More countries suspend AstraZeneca rollout

·2-min read

Australian authorities have dismissed concerns about the AstraZeneca vaccine as more European nations suspend their use of the drug.

The Netherlands has stopped using the coronavirus vaccine for at least a fortnight, while Ireland has halted its rollout over concerns about side effects.

Regional authorities in northern Italy have also binned a batch of AstraZeneca shots after a teacher died following his vaccination.

Denmark, Norway and Iceland have already halted use of the vaccine while authorities investigate whether it is linked to blood clots.

But Australia's chief medical officer does not share their concerns.

"There is currently no evidence that the AstraZeneca COVID-19 vaccine causes blood clots," Paul Kelly told AAP on Monday.

"The AstraZeneca COVID-19 vaccine is effective, it is safe, and it's a high-quality vaccine."

Professor Kelly said more than 11 million people had been vaccinated in the UK without evidence of an increase in blood clots.

He said while it was important to carefully monitor any unusual events, these incidents could not necessarily be blamed on vaccines.

Prof Kelly spoke to British and European medicine regulators overnight.

Because of Australia's close working relationship with European counterparts, the Therapeutic Goods Administration was always one of the first to be notified about possible problems with coronavirus vaccines.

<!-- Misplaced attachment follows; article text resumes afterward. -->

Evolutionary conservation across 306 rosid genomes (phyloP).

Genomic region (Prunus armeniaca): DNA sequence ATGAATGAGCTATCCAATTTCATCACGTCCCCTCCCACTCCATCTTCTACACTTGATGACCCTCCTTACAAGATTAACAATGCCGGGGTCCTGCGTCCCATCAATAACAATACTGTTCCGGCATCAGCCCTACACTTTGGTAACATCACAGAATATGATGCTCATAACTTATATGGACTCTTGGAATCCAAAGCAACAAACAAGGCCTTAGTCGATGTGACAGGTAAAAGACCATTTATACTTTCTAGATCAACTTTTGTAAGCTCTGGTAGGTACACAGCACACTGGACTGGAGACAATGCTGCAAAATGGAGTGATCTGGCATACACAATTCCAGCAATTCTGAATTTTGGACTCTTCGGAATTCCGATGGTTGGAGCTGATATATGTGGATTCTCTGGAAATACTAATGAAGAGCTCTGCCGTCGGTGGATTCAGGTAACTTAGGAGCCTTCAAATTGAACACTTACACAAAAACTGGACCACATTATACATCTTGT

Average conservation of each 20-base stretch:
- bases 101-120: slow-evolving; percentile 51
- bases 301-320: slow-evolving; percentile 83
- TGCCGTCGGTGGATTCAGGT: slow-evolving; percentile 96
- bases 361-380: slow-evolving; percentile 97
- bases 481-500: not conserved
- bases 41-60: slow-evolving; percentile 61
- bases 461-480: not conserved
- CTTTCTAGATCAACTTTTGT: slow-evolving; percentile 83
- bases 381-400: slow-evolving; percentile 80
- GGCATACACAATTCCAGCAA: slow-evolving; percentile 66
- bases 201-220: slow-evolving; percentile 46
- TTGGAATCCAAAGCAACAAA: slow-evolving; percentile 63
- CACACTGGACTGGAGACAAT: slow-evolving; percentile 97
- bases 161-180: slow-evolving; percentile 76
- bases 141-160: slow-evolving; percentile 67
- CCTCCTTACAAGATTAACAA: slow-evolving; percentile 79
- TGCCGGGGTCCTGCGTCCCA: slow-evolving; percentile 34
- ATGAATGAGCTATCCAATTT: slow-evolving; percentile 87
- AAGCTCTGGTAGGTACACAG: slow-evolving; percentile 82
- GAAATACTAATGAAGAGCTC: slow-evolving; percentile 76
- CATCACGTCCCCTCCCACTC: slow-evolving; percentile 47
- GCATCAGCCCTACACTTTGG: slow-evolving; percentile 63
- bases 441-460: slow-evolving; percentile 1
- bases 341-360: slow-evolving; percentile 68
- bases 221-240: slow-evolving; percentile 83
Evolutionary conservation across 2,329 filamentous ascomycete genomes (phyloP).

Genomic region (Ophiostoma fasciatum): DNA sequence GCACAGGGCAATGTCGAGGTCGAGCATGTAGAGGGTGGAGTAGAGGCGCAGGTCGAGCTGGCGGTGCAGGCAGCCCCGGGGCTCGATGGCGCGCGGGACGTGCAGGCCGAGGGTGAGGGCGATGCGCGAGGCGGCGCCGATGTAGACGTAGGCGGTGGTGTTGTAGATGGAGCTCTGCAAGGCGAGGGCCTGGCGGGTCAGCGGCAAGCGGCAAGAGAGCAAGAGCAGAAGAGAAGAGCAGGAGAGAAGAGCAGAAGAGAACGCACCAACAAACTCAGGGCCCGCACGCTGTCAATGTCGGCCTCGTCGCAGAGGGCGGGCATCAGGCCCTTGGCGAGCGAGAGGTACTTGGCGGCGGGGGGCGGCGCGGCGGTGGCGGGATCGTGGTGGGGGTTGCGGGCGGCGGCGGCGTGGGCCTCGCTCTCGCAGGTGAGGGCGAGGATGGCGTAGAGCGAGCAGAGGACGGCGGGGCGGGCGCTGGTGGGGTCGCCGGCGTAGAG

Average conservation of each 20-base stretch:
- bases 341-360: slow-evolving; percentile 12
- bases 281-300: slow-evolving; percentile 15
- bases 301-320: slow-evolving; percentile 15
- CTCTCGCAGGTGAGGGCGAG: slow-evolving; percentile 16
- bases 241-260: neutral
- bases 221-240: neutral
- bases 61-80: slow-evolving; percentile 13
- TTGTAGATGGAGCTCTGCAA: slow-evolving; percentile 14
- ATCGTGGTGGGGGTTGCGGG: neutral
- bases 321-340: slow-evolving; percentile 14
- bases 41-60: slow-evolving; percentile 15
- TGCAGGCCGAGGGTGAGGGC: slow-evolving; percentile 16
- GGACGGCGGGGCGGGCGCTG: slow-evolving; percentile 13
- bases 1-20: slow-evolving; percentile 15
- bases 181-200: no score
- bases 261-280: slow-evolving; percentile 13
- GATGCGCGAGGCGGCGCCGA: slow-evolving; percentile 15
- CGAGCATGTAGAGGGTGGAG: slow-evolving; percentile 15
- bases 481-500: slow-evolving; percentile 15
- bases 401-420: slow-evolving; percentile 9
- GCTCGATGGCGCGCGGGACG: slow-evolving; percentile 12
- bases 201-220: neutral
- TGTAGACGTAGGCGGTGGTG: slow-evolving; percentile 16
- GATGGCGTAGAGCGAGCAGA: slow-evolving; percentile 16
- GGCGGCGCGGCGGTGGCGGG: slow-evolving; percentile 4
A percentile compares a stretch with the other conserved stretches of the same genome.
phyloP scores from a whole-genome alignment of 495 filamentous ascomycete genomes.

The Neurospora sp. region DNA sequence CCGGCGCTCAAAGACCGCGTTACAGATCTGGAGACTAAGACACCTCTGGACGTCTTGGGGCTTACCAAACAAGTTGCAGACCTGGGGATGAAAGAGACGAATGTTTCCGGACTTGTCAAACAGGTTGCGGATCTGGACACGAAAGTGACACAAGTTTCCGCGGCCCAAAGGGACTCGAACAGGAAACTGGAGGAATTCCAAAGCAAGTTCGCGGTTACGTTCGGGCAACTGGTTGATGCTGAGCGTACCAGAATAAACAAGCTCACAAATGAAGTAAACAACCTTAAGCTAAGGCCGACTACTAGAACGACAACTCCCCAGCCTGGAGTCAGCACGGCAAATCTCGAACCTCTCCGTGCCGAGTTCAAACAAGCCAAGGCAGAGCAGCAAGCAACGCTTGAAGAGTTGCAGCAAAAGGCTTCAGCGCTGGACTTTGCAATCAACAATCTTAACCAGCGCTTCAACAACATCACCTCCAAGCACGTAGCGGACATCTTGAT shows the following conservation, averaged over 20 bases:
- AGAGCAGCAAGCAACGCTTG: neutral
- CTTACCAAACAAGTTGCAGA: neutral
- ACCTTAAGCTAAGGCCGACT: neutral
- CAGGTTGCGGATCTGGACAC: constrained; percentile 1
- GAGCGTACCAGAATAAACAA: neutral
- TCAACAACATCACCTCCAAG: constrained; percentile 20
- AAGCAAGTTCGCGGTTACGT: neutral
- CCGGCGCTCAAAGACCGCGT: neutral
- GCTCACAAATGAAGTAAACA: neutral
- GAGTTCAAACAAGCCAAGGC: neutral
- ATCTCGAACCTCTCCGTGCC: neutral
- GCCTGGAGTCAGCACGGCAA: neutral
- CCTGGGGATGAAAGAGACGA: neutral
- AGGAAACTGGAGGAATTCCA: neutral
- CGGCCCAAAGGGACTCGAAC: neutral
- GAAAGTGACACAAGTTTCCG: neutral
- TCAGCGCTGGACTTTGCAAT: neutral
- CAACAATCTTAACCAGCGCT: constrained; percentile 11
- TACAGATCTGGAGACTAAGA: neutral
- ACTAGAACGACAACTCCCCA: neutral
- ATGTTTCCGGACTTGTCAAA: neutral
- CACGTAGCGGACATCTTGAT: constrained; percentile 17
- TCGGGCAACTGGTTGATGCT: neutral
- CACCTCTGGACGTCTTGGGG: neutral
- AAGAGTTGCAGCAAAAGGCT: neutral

"As noted by the European Medicines Agency, the action taken by several European countries is a precautionary measure so that a full investigation can be rapidly conducted," he said.

"Vaccination programs with the AstraZeneca COVID-19 vaccine are continuing in other countries."

Prof Kelly said Australia had strong and clear protocols around reporting adverse reactions.

"Our focus during the vaccine rollout remains the safety of all Australians," he said.

Federal and state health authorities are pressing ahead with the national immunisation program.

More than 164,000 people have now been vaccinated, including about 40,000 aged care residents across 437 facilities.

"Those numbers are growing every single day," Health Minister Greg Hunt told parliament.

"As we bring onboard a sovereign vaccine manufacturing capability, the likes of which is available to few other countries, we give ourselves the capacity to vaccinate the nation and provide that certainty and provide the path way out."

Mr Hunt is hopeful CSL will soon be able to manufacture one million doses of the AstraZeneca vaccine each week.

Queensland and NSW recorded no additional coronavirus cases on Monday, after each state announced a single case over the weekend.

Mr Hunt said Commonwealth officers were working with both jurisdictions to help contain the spread of coronavirus.